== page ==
*Yeah, I know it probably looks like no Alexander McCall-Smith cover EVER but it evokes the same curdled biliousness as the sight of his Scotland Street novels on the shelf. No idea why.


How's about that then?

Metaliterature - what meaning to have is this for meaning?

Not a review this time, more of a curiosity. It seems I'm receiving lots of hits from Russia (Здравствуйте России!) from people searching for the definition of "metaliterature". As such, it is something of a bespoke word, created to fit a need and probably not yet recognized outside literary theory / criticism circles (Merriam-Webster Online certainly don't like it). I was wondering what they typed in to end up here, so, for fun (it's not fun, sorry) I thought I'd bung it in Google Translate and see what came out. As it turns out, one needs a little hyphen for the rather ponderous machine to understand it, and even then only does half the job (meta seems to be meta in any language).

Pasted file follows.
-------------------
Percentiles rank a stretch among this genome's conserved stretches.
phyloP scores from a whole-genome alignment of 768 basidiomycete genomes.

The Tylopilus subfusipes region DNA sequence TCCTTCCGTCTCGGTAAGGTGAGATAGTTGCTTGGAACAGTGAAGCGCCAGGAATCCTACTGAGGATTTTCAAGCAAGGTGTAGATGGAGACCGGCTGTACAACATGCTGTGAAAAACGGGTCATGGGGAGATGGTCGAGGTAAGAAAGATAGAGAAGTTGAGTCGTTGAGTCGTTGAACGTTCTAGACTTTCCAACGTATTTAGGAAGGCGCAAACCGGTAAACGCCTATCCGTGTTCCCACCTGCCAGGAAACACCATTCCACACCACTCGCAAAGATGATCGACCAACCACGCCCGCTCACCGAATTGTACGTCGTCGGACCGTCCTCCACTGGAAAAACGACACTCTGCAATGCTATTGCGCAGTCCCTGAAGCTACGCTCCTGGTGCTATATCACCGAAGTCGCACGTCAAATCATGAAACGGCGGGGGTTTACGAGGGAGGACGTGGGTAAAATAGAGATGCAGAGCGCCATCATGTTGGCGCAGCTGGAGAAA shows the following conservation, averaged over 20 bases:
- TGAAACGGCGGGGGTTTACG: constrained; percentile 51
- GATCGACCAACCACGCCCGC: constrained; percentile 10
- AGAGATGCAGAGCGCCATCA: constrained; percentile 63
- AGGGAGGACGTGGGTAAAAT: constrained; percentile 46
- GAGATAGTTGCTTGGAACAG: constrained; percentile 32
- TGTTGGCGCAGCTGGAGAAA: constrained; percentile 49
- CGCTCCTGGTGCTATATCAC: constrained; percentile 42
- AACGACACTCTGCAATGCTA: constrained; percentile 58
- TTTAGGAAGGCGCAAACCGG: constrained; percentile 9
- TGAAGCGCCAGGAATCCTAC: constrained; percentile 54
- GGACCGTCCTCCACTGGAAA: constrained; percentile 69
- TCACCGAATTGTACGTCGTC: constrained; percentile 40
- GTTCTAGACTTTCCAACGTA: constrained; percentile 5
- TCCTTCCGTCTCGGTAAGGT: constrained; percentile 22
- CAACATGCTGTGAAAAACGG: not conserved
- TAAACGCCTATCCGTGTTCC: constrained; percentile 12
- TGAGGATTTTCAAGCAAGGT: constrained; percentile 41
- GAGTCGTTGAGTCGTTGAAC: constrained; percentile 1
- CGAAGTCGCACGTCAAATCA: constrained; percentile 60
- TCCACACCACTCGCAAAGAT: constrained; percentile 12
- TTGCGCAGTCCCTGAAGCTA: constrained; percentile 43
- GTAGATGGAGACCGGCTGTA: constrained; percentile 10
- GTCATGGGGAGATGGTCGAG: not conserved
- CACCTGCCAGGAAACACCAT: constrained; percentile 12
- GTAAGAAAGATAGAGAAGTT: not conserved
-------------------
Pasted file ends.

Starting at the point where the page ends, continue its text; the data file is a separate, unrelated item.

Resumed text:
Incidentally, below is, ironically, a Google Chrome Thesaurus definition* of "meta":

met·a Adjective/ˈmetə/
(of a creative work) Referring to itself or to the conventions of its genre; self-referentialInterestingly (not interesting, sorry) it says this for the full term, t…

Breakfast Of Champions by Kurt Vonnegut

In days gone by, when repeatedly pressed about what my favourite book might be, a banal question seeking an impossible and crude reductionist answer to which I was usually rude in response, I would offer Breakfast Of Champions as a pacifier.